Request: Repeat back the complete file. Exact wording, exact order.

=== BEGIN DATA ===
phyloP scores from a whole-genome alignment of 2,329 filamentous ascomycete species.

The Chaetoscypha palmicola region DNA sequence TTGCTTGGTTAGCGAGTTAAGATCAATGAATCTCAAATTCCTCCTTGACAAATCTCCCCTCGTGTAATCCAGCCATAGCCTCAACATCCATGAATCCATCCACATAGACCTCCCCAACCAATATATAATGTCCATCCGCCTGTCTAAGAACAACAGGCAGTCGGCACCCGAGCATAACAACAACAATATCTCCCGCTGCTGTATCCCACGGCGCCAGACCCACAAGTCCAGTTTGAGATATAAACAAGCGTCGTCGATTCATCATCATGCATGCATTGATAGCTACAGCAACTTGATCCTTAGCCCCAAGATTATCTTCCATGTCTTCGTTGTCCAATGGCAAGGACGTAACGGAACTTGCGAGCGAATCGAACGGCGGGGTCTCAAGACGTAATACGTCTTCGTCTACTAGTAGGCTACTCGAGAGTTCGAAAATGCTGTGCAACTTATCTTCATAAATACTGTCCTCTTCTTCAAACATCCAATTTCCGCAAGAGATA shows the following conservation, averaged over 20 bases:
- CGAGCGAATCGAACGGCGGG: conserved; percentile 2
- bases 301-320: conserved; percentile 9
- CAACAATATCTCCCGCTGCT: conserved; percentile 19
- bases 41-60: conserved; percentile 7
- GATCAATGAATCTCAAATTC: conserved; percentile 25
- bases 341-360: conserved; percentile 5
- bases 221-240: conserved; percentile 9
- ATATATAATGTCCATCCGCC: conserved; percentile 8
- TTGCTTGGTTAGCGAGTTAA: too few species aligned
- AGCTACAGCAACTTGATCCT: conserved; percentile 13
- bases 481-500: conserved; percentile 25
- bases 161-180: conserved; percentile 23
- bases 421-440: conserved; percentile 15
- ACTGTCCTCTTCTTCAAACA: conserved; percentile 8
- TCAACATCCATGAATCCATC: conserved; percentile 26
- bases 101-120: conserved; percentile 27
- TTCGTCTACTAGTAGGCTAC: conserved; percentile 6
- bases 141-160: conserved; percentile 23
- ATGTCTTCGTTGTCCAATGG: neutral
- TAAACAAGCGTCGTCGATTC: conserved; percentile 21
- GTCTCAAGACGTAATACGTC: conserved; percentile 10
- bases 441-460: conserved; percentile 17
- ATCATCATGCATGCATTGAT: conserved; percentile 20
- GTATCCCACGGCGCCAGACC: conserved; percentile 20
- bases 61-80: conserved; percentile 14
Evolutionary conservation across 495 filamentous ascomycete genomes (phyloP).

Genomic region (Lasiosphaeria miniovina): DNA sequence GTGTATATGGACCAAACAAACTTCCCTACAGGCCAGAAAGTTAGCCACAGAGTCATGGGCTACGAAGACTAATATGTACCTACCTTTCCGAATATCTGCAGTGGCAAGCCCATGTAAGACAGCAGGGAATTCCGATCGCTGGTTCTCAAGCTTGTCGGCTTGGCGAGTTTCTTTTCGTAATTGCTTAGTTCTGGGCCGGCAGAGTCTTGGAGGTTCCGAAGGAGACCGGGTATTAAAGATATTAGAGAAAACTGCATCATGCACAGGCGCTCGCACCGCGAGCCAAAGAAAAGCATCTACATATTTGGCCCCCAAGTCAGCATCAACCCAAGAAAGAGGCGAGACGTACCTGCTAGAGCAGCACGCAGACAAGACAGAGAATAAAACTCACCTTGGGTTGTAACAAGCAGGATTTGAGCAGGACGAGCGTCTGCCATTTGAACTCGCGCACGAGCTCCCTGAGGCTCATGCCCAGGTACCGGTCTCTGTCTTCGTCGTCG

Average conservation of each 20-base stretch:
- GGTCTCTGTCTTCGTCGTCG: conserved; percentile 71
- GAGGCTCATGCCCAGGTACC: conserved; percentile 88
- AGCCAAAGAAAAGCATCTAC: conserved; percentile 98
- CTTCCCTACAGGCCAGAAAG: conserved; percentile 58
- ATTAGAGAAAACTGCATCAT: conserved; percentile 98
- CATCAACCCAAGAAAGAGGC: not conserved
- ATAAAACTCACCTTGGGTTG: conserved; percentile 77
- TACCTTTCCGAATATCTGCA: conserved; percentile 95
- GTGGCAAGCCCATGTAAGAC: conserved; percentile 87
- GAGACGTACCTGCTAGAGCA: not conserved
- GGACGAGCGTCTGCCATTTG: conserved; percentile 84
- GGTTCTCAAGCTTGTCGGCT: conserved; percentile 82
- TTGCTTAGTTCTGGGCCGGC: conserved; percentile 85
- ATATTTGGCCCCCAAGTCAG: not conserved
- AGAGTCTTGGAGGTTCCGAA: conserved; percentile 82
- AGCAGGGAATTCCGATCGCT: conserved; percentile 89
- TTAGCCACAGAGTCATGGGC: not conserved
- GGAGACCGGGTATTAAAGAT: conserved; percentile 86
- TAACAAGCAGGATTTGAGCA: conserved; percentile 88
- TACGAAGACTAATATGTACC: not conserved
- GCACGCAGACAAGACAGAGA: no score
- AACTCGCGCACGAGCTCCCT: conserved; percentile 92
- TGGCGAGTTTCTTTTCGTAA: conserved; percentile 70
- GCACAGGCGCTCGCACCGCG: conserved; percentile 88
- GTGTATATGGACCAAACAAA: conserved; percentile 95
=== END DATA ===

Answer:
phyloP scores from a whole-genome alignment of 2,329 filamentous ascomycete species.

The Chaetoscypha palmicola region DNA sequence TTGCTTGGTTAGCGAGTTAAGATCAATGAATCTCAAATTCCTCCTTGACAAATCTCCCCTCGTGTAATCCAGCCATAGCCTCAACATCCATGAATCCATCCACATAGACCTCCCCAACCAATATATAATGTCCATCCGCCTGTCTAAGAACAACAGGCAGTCGGCACCCGAGCATAACAACAACAATATCTCCCGCTGCTGTATCCCACGGCGCCAGACCCACAAGTCCAGTTTGAGATATAAACAAGCGTCGTCGATTCATCATCATGCATGCATTGATAGCTACAGCAACTTGATCCTTAGCCCCAAGATTATCTTCCATGTCTTCGTTGTCCAATGGCAAGGACGTAACGGAACTTGCGAGCGAATCGAACGGCGGGGTCTCAAGACGTAATACGTCTTCGTCTACTAGTAGGCTACTCGAGAGTTCGAAAATGCTGTGCAACTTATCTTCATAAATACTGTCCTCTTCTTCAAACATCCAATTTCCGCAAGAGATA shows the following conservation, averaged over 20 bases:
- CGAGCGAATCGAACGGCGGG: conserved; percentile 2
- bases 301-320: conserved; percentile 9
- CAACAATATCTCCCGCTGCT: conserved; percentile 19
- bases 41-60: conserved; percentile 7
- GATCAATGAATCTCAAATTC: conserved; percentile 25
- bases 341-360: conserved; percentile 5
- bases 221-240: conserved; percentile 9
- ATATATAATGTCCATCCGCC: conserved; percentile 8
- TTGCTTGGTTAGCGAGTTAA: too few species aligned
- AGCTACAGCAACTTGATCCT: conserved; percentile 13
- bases 481-500: conserved; percentile 25
- bases 161-180: conserved; percentile 23
- bases 421-440: conserved; percentile 15
- ACTGTCCTCTTCTTCAAACA: conserved; percentile 8
- TCAACATCCATGAATCCATC: conserved; percentile 26
- bases 101-120: conserved; percentile 27
- TTCGTCTACTAGTAGGCTAC: conserved; percentile 6
- bases 141-160: conserved; percentile 23
- ATGTCTTCGTTGTCCAATGG: neutral
- TAAACAAGCGTCGTCGATTC: conserved; percentile 21
- GTCTCAAGACGTAATACGTC: conserved; percentile 10
- bases 441-460: conserved; percentile 17
- ATCATCATGCATGCATTGAT: conserved; percentile 20
- GTATCCCACGGCGCCAGACC: conserved; percentile 20
- bases 61-80: conserved; percentile 14
Evolutionary conservation across 495 filamentous ascomycete genomes (phyloP).

Genomic region (Lasiosphaeria miniovina): DNA sequence GTGTATATGGACCAAACAAACTTCCCTACAGGCCAGAAAGTTAGCCACAGAGTCATGGGCTACGAAGACTAATATGTACCTACCTTTCCGAATATCTGCAGTGGCAAGCCCATGTAAGACAGCAGGGAATTCCGATCGCTGGTTCTCAAGCTTGTCGGCTTGGCGAGTTTCTTTTCGTAATTGCTTAGTTCTGGGCCGGCAGAGTCTTGGAGGTTCCGAAGGAGACCGGGTATTAAAGATATTAGAGAAAACTGCATCATGCACAGGCGCTCGCACCGCGAGCCAAAGAAAAGCATCTACATATTTGGCCCCCAAGTCAGCATCAACCCAAGAAAGAGGCGAGACGTACCTGCTAGAGCAGCACGCAGACAAGACAGAGAATAAAACTCACCTTGGGTTGTAACAAGCAGGATTTGAGCAGGACGAGCGTCTGCCATTTGAACTCGCGCACGAGCTCCCTGAGGCTCATGCCCAGGTACCGGTCTCTGTCTTCGTCGTCG

Average conservation of each 20-base stretch:
- GGTCTCTGTCTTCGTCGTCG: conserved; percentile 71
- GAGGCTCATGCCCAGGTACC: conserved; percentile 88
- AGCCAAAGAAAAGCATCTAC: conserved; percentile 98
- CTTCCCTACAGGCCAGAAAG: conserved; percentile 58
- ATTAGAGAAAACTGCATCAT: conserved; percentile 98
- CATCAACCCAAGAAAGAGGC: not conserved
- ATAAAACTCACCTTGGGTTG: conserved; percentile 77
- TACCTTTCCGAATATCTGCA: conserved; percentile 95
- GTGGCAAGCCCATGTAAGAC: conserved; percentile 87
- GAGACGTACCTGCTAGAGCA: not conserved
- GGACGAGCGTCTGCCATTTG: conserved; percentile 84
- GGTTCTCAAGCTTGTCGGCT: conserved; percentile 82
- TTGCTTAGTTCTGGGCCGGC: conserved; percentile 85
- ATATTTGGCCCCCAAGTCAG: not conserved
- AGAGTCTTGGAGGTTCCGAA: conserved; percentile 82
- AGCAGGGAATTCCGATCGCT: conserved; percentile 89
- TTAGCCACAGAGTCATGGGC: not conserved
- GGAGACCGGGTATTAAAGAT: conserved; percentile 86
- TAACAAGCAGGATTTGAGCA: conserved; percentile 88
- TACGAAGACTAATATGTACC: not conserved
- GCACGCAGACAAGACAGAGA: no score
- AACTCGCGCACGAGCTCCCT: conserved; percentile 92
- TGGCGAGTTTCTTTTCGTAA: conserved; percentile 70
- GCACAGGCGCTCGCACCGCG: conserved; percentile 88
- GTGTATATGGACCAAACAAA: conserved; percentile 95